Magnon Green Energy, the Ence Group’s biomass electricity generation subsidiary, has made the first sale of Guarantees of Origin with hourly certification. This innovative system allows the consumer to guarantee that the energy consumed in each hour comes from renewable sources: in this case, renewable electricity generated from biomass.
The National Markets and Competition Commission (CNMC), through the Guarantees of Origin system, accredits the renewable origin of electricity in time periods of one month, without distinguishing between the hour and the day.
However, this monthly balance does not allow consumers to guarantee that their real electricity consumption, hour by hour, is associated with renewable sources. On the contrary, there is a risk that, in some hours, there will be more renewable production than actually allocated, while in others the consumer will be supplied by fossil technologies.
The only way to ensure that this does not happen is with an hourly certification, such as the one developed by Magnon. Thus, with these new certifications, the company goes a step further, as it adds an hourly mark to the guarantees of origin issued by the CNMC. A milestone for which the company has benefited from the certification and collaboration of AENOR.
These hourly certifications, therefore, are not parallel to nor do they replace the certification of renewable origin issued by the CNMC. It is an informative plus and a step forward in traceability, with the aim of assuring end consumers who use the energy produced by Magnon that it originates, hour by hour, from a 100% renewable source.
These energy sources are characterised by their maximum respect for the environment, avoiding CO2 emissions and other polluting gases, complying hourly with the aspects of the Renewable Origin Certification issued by the CNMC.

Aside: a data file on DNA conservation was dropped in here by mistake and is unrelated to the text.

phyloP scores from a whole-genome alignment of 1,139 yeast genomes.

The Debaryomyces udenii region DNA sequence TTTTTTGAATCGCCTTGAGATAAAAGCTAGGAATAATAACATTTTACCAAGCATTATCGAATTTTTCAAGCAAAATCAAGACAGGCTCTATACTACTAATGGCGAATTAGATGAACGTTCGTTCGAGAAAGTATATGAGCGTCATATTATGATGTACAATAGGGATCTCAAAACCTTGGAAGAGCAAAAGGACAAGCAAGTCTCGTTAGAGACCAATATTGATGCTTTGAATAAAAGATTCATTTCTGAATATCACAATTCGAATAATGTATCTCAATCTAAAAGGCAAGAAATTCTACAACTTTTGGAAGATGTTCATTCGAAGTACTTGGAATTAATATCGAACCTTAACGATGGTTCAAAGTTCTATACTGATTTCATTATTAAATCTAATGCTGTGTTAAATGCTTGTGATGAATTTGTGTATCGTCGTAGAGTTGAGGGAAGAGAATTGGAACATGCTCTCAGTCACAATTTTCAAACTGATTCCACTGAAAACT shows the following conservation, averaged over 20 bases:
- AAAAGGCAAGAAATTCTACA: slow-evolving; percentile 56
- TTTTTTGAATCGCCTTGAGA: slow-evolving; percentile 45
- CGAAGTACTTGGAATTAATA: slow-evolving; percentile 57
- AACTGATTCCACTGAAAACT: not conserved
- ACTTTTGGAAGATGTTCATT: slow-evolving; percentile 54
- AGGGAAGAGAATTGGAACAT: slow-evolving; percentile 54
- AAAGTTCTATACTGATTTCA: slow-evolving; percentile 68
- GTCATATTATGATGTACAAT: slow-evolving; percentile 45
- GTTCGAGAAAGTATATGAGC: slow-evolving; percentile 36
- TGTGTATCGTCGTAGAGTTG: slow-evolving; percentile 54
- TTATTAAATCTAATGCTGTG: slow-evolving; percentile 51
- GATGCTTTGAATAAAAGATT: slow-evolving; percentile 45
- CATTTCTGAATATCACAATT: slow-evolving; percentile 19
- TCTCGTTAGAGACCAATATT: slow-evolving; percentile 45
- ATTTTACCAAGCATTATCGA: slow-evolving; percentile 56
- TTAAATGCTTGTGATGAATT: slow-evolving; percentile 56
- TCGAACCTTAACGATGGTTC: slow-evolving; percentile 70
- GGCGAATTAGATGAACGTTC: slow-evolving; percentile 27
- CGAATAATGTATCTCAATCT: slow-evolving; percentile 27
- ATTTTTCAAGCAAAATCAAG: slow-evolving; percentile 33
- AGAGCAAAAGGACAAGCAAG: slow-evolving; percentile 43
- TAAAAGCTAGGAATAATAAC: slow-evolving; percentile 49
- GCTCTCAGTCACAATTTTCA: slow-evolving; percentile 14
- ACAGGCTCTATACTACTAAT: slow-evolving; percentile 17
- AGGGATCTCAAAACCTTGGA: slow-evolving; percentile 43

Magnon’s new guarantees of origin with hourly certification are aimed primarily at large energy consumers who aspire to be leaders in the sustainability of their operations. They ultimately bring transparency to consumers and promote manageable renewable technologies, such as biomass generation.
Biomass power generation is a manageable renewable technology and therefore capable of contributing to security of supply and system stability. It also contributes to the structuring of the rural world, thanks to the creation of employment and the retention of talent in these areas. According to data from the Association of Renewable Energy Companies (APPA), this technology generates 25 direct, indirect and induced jobs for each megawatt installed.
The generation of energy with biomass is, in itself, a paradigm of the circular economy: it recovers and valorises agroforestry waste and gives it a new function: to decarbonise society. Furthermore, this use of biomass avoids its mismanagement in the fields, which can lead to its uncontrolled burning due to abandonment in natural areas.
Other benefits of this technology are the role it plays in the prevention of pests and, especially, in reducing the risk of forest fires, which is up to 70%. This is due to the sustainable use of plant remains, which are removed and managed, thus avoiding their accumulation.